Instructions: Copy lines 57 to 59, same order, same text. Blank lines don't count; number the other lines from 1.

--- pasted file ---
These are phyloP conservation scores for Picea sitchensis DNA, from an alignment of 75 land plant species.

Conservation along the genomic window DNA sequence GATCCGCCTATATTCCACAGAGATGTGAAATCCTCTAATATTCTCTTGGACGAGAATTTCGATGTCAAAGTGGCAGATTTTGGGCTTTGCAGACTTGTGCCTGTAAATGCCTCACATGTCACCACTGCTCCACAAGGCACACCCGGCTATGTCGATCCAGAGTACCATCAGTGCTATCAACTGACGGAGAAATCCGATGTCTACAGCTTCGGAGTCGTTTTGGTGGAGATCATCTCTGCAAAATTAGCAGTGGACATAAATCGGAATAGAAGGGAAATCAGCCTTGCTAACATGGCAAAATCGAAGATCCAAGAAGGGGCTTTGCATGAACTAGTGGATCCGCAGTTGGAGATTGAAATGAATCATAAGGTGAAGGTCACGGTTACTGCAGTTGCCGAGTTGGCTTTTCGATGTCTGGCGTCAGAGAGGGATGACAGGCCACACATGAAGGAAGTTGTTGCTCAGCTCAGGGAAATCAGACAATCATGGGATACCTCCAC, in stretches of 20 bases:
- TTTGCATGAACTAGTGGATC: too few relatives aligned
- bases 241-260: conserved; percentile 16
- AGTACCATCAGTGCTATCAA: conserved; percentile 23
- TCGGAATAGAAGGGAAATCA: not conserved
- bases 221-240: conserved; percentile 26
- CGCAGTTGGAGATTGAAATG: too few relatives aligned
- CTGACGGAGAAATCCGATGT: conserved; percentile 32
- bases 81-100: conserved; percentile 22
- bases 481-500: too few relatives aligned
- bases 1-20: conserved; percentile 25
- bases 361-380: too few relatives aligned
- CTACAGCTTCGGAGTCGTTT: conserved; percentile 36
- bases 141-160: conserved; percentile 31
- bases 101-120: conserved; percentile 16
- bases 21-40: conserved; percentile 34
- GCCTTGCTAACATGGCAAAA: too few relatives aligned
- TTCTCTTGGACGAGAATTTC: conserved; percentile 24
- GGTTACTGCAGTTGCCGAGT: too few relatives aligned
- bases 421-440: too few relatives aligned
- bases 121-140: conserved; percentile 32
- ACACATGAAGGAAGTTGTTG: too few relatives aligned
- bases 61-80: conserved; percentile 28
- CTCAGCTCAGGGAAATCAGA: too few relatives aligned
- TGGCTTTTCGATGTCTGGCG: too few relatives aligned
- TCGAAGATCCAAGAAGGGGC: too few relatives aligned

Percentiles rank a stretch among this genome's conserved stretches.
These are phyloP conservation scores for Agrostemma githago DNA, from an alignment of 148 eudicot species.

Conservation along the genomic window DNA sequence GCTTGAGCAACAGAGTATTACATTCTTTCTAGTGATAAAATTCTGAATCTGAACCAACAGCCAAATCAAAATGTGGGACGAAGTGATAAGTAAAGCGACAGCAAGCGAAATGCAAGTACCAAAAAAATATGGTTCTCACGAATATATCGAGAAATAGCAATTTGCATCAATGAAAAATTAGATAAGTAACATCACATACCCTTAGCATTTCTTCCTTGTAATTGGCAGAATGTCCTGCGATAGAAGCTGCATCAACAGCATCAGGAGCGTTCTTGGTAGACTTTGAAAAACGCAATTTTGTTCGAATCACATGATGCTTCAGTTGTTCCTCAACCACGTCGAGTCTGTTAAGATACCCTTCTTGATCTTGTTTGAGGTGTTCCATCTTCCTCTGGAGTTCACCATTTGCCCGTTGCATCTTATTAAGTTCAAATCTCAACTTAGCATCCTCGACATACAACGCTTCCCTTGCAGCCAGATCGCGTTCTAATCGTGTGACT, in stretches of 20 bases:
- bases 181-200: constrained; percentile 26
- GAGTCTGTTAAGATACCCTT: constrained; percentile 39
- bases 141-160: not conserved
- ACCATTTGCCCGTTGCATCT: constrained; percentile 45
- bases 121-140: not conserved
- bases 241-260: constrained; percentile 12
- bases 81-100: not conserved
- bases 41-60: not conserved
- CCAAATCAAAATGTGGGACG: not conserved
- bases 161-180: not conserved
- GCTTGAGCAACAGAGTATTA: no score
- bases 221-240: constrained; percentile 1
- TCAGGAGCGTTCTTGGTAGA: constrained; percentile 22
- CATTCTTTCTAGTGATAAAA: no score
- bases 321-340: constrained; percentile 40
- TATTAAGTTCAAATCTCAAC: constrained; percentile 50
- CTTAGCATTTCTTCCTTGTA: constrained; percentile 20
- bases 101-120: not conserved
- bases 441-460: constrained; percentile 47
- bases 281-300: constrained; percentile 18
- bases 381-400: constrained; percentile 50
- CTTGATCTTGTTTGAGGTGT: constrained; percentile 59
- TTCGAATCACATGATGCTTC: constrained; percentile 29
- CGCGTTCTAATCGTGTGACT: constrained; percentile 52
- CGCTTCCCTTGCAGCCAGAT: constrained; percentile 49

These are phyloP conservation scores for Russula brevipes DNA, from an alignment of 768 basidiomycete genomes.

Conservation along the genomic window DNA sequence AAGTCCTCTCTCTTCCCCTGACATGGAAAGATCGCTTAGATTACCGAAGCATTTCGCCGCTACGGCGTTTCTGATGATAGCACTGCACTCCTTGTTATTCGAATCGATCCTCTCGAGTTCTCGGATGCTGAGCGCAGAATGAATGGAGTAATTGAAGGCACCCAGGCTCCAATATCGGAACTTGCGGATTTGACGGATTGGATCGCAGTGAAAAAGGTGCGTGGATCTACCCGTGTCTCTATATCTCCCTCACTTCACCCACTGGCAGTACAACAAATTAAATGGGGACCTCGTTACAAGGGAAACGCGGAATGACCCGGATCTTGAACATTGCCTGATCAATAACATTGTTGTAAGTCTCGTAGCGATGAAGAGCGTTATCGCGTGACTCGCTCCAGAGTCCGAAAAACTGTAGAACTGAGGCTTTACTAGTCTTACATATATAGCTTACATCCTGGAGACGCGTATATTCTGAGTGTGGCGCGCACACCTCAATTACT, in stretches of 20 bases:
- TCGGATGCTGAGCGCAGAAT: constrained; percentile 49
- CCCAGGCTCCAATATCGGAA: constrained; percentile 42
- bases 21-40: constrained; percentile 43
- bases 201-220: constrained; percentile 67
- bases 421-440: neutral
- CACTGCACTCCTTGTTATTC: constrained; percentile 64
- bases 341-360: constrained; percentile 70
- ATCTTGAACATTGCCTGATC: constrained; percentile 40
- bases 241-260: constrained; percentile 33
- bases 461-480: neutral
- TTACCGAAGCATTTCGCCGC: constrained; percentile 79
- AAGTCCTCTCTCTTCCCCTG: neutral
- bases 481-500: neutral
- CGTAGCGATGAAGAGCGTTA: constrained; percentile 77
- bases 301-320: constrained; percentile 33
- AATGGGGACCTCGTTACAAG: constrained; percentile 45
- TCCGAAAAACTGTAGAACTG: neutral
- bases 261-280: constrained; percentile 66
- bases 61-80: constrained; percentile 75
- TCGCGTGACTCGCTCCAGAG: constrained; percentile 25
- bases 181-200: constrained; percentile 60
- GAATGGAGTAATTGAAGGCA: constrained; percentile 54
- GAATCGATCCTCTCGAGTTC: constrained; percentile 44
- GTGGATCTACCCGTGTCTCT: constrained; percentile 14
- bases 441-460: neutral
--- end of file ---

Conservation along the genomic window DNA sequence AAGTCCTCTCTCTTCCCCTGACATGGAAAGATCGCTTAGATTACCGAAGCATTTCGCCGCTACGGCGTTTCTGATGATAGCACTGCACTCCTTGTTATTCGAATCGATCCTCTCGAGTTCTCGGATGCTGAGCGCAGAATGAATGGAGTAATTGAAGGCACCCAGGCTCCAATATCGGAACTTGCGGATTTGACGGATTGGATCGCAGTGAAAAAGGTGCGTGGATCTACCCGTGTCTCTATATCTCCCTCACTTCACCCACTGGCAGTACAACAAATTAAATGGGGACCTCGTTACAAGGGAAACGCGGAATGACCCGGATCTTGAACATTGCCTGATCAATAACATTGTTGTAAGTCTCGTAGCGATGAAGAGCGTTATCGCGTGACTCGCTCCAGAGTCCGAAAAACTGTAGAACTGAGGCTTTACTAGTCTTACATATATAGCTTACATCCTGGAGACGCGTATATTCTGAGTGTGGCGCGCACACCTCAATTACT, in stretches of 20 bases:
- TCGGATGCTGAGCGCAGAAT: constrained; percentile 49
- CCCAGGCTCCAATATCGGAA: constrained; percentile 42